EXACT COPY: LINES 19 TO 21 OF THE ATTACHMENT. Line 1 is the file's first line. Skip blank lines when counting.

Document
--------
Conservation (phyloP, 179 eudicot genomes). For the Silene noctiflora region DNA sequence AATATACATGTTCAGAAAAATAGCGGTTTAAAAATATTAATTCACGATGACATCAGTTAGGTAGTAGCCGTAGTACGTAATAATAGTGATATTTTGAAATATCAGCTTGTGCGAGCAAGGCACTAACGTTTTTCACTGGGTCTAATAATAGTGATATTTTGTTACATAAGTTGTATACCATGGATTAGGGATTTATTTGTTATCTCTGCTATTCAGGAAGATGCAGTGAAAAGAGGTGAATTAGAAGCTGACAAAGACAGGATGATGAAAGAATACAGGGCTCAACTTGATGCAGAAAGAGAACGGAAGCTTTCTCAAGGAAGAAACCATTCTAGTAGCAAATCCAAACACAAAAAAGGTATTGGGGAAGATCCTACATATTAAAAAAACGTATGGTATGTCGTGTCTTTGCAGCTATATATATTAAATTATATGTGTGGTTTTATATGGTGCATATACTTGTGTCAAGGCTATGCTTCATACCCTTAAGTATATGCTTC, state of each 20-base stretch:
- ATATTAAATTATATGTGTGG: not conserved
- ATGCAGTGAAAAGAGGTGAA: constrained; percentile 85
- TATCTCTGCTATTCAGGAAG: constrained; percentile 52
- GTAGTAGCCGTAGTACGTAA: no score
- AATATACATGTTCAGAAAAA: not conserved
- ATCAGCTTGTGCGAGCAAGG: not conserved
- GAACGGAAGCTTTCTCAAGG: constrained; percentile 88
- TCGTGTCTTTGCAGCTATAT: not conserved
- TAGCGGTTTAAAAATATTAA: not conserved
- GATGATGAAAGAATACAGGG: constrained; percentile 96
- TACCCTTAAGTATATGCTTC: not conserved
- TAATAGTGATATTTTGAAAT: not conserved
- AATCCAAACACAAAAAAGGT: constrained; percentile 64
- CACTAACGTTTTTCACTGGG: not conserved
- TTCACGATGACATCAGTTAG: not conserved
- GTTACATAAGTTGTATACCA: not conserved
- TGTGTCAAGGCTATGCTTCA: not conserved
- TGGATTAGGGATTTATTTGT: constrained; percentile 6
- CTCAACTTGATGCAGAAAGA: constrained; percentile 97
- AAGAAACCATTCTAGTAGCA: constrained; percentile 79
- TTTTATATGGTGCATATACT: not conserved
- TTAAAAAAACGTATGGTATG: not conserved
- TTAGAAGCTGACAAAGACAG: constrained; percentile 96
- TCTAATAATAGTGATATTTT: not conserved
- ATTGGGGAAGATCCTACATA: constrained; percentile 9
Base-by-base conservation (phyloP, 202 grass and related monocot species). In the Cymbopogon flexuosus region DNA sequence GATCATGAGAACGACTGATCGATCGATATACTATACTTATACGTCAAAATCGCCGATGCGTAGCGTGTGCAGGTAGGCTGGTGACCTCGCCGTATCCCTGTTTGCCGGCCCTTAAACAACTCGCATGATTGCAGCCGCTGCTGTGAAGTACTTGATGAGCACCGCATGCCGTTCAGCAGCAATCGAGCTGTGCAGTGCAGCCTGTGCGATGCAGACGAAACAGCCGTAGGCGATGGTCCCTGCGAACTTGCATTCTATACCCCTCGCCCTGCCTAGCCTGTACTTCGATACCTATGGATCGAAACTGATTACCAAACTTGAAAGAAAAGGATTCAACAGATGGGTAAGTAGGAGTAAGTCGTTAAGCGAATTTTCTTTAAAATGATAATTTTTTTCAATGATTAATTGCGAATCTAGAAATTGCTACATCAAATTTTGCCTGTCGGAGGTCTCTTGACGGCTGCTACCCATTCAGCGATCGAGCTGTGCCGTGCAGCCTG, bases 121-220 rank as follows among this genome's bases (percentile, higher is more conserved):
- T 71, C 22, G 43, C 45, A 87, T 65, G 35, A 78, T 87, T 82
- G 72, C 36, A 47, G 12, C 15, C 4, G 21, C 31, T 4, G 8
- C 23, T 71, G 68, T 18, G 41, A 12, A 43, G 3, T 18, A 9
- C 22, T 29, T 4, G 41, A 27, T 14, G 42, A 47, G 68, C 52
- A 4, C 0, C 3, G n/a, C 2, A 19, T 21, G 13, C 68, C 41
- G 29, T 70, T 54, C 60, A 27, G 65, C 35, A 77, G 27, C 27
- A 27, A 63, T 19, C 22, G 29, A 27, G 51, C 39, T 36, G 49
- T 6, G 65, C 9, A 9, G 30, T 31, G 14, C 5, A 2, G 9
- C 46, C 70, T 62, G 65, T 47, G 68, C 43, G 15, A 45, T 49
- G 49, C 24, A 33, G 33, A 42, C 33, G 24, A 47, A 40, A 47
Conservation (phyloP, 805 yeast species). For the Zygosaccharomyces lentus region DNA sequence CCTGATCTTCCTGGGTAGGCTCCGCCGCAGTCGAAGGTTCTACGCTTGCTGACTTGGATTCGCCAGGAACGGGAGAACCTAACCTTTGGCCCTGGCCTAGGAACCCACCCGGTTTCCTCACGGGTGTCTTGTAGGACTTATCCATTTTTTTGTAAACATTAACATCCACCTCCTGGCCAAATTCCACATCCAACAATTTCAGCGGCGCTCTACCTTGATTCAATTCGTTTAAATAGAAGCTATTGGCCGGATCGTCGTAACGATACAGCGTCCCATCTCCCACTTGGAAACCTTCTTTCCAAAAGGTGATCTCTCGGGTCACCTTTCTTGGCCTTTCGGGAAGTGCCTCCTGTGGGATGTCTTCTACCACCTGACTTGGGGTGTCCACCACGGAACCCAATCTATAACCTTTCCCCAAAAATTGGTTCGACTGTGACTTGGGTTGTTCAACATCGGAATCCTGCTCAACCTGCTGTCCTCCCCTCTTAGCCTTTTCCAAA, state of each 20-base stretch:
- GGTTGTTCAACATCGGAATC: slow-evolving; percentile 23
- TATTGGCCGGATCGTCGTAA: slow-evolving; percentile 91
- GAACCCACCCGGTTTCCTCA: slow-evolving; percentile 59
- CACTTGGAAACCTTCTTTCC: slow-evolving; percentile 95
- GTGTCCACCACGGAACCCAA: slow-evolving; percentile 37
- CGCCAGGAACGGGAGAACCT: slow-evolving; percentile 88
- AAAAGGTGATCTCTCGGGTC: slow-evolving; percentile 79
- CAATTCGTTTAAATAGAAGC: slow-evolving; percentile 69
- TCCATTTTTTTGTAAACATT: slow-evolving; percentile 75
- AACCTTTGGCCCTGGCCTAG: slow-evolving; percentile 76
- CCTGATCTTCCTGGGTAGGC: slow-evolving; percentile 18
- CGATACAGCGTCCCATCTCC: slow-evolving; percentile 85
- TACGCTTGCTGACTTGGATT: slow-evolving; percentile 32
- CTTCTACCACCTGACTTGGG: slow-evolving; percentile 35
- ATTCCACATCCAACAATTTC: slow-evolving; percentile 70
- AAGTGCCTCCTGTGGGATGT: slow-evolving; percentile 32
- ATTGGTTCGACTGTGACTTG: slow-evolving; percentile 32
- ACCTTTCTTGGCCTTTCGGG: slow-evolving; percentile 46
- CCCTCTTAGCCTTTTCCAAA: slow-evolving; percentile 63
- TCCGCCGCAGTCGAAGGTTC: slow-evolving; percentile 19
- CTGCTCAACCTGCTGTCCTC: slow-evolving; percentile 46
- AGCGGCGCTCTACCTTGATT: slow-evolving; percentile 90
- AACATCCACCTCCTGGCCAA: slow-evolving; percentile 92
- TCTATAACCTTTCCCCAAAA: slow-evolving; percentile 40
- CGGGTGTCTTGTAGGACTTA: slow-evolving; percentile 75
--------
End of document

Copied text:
- TGGATTAGGGATTTATTTGT: constrained; percentile 6
- CTCAACTTGATGCAGAAAGA: constrained; percentile 97
- AAGAAACCATTCTAGTAGCA: constrained; percentile 79